Personal Finance

Dealing with investment jitters as election looms


Deputy President William Ruto addressing residents of Chavakali in Vihiga county on 6th January 2022. PHOTO | ISAAC WALE | NMG

It is the election year in Kenya and as usual, many investors may be feeling a little uneasy about what is going to happen to their investment portfolio. Investors are often afraid of the volatility an election year brings, fearing it will end up being a down year for their portfolio.

The campaign noise coupled with stock market warnings and predictions, in fact, occasionally affect the perceptions of the economy and how well it performs.

It is however important to remember that how well stocks perform during an election year has more to do with the general economic climate. Therefore, when the stock market is performing well, it is usually a function of a growing economy.

History has shown that unless there is a recession to blame or political upheaval, which would directly impact the economy negatively, the stock market returns become only slightly weaker than normal during an election year and often return to normal shortly after the election.

To put this into perspective, the NSE All Share Index, which tracks the market capitalisation of all companies listed on the Nairobi Securities Exchange #ticker:NSE stood at 136.7 points in 2013 and at 171.2 points in 2017.

This compared to 94.86 points in 2012 and 133.3 points in 2016, indicates that the stock market averaged positive performance despite the elections.

Here are some of the things to do (and not do) with your investments in an election year:

Don't vastly alter your investment strategy

Stick to a long-term investment strategy instead of trying to time the markets around elections. The key is to put aside short-term noise and focus on long-term goals. If you feel you need to do something with your investments before elections, then try to make small changes rather than extreme moves all in or out of stocks.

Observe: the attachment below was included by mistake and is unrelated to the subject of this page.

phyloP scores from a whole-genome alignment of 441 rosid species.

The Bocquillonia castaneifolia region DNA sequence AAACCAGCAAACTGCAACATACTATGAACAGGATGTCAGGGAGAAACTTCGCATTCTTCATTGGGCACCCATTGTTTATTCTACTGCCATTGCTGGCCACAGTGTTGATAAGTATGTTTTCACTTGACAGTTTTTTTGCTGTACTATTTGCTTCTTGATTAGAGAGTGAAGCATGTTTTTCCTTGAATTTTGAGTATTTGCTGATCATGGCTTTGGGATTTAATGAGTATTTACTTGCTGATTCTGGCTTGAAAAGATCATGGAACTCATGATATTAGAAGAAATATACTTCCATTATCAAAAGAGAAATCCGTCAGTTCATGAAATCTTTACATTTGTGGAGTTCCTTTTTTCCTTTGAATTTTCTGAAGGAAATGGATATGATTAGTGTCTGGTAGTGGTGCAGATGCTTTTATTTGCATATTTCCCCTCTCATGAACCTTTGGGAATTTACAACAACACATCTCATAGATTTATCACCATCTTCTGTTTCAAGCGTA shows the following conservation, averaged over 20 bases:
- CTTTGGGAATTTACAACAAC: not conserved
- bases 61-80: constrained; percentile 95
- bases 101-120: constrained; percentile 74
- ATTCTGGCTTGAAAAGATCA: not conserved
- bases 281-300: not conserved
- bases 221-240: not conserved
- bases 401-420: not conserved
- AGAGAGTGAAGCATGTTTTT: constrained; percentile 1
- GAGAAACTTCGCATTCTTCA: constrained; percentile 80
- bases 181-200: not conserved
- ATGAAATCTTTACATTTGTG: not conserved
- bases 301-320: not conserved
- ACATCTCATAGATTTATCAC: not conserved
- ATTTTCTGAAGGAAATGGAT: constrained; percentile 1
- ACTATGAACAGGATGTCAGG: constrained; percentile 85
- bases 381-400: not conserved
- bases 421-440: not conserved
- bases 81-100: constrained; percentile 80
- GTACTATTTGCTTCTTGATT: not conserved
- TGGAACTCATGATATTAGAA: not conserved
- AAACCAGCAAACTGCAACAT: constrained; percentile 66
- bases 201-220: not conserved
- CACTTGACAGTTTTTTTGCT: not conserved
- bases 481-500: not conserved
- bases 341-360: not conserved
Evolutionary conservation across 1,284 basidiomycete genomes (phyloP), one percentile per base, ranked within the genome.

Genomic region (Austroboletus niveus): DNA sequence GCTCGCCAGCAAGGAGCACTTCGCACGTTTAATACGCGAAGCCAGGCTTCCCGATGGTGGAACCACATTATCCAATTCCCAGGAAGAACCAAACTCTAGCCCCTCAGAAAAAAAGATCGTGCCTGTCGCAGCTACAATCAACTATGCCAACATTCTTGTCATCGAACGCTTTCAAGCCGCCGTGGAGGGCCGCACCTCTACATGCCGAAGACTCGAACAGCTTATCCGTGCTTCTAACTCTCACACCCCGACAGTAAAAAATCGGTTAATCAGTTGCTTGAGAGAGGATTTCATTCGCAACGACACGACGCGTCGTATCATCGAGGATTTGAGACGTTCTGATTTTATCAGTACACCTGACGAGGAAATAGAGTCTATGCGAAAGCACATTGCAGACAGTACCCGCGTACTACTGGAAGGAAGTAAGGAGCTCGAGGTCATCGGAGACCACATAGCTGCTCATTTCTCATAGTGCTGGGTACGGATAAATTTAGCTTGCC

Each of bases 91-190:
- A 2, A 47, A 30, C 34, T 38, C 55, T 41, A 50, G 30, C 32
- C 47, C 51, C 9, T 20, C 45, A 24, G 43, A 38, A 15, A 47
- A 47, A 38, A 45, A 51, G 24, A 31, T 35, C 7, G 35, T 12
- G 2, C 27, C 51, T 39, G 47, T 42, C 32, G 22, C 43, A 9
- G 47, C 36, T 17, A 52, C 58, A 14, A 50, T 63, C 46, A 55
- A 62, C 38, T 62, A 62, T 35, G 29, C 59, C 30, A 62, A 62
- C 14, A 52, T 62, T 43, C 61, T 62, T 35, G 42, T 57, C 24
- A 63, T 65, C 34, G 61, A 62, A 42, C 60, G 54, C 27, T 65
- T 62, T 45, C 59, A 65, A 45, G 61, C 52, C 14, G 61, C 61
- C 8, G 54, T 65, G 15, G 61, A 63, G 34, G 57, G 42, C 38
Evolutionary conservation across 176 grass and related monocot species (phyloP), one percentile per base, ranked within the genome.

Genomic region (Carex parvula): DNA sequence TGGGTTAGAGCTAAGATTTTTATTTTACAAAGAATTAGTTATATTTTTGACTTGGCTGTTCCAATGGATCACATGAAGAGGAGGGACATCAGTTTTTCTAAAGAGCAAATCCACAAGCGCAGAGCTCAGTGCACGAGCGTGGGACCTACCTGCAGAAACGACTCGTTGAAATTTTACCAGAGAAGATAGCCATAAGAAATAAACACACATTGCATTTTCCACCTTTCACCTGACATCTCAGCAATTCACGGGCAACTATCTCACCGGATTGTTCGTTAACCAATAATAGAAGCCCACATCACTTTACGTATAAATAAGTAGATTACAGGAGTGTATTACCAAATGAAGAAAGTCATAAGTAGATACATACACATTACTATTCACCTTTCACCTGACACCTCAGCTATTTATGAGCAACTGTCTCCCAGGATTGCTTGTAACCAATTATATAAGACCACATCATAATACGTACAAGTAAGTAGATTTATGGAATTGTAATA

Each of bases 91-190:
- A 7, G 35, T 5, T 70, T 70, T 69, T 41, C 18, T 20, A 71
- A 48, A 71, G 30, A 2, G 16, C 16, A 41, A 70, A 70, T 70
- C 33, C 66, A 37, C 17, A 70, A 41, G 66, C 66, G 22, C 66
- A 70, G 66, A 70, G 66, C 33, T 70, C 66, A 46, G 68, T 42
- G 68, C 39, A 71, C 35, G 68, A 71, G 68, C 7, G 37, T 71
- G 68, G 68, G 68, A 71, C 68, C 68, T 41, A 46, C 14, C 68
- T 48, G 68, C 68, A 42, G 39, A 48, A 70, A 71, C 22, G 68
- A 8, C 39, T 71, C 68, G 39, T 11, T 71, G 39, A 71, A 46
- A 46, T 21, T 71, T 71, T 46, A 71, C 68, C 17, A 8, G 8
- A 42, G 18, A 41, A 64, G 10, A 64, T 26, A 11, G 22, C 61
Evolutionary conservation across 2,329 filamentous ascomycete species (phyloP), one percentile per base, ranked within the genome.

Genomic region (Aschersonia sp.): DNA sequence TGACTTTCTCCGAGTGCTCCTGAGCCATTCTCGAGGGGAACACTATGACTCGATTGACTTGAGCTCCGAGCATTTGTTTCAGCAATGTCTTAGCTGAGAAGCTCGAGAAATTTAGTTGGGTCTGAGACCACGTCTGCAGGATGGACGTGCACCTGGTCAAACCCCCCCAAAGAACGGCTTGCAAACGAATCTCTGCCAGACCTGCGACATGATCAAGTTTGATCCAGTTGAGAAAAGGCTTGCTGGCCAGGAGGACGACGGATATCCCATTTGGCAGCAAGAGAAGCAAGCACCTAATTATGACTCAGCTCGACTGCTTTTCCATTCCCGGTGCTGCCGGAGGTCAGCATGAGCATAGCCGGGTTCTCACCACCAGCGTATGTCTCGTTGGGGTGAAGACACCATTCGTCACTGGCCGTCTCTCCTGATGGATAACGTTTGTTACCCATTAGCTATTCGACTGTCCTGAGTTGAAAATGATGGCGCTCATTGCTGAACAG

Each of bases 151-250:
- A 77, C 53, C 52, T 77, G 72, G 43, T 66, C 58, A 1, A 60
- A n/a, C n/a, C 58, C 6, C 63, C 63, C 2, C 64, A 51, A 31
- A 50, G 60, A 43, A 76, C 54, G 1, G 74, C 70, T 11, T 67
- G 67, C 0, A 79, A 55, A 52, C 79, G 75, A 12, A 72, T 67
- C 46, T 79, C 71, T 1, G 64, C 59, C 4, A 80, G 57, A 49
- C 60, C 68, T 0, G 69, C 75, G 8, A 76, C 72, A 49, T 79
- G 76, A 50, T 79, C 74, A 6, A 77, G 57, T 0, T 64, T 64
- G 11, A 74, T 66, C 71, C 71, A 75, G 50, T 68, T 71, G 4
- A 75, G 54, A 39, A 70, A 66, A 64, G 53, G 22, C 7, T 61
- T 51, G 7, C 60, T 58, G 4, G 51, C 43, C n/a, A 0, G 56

If you decide to sell some of your stock allocations then try to limit it to a small part of your portfolio. Also, if you make a change now, make sure you have a plan for how and when you will get fully invested again.

Expect volatility, but don't fear it, view it as a potential opportunity

While your ultimate financial plan should never change based on an election, It is important to be aware that volatility tends to be higher and returns tend to be lower in an election year. Volatility is usually associated with shifting opinion polls and campaign stumping that ordinarily intensify market moves.

This may present good buying opportunities for savvy investors, but at the very least it is important to be aware of the chance for higher volatility and prepare for it.

Focus on what you know now rather than trying to predict the future

In times of uncertainty, it can be reassuring to think about what you know. For example, you know that the reason of your investment was to reach a goal that is farther away than the election or that you know there is no sure way to predict the future, and so in order to build wealth, you have to find a way to make your money grow over time with the understanding that it will not be perfect.

It is often said that the least successful times to invest are when it looks like the coast is clear. However, is it ideal that you have a plan that insulates you in up and down markets, and a long-term investment strategy that can help you know what to do when markets change.

Don't allow election predictions to significantly influence investment decisions

History shows that election results have very little impact on long-term returns and that the volatility caused by the election uncertainty is often short-lived. While the stock market certainly experiences bumpy patches in election years, the markets have tended to recover soon after.

Also, most savvy investors already factor in the election risk ahead of time and hence are able to stay on with their investment strategies.

Focus on the most likely outcome, not the worst-case scenario

Election years can trigger probability neglect, a powerful cognitive bias that causes us to concentrate on the worst-case scenario rather than the most likely outcome. This bias makes us feel like we are protecting ourselves from potential dangers ahead, but focusing on our biggest fears can lead to mistakes.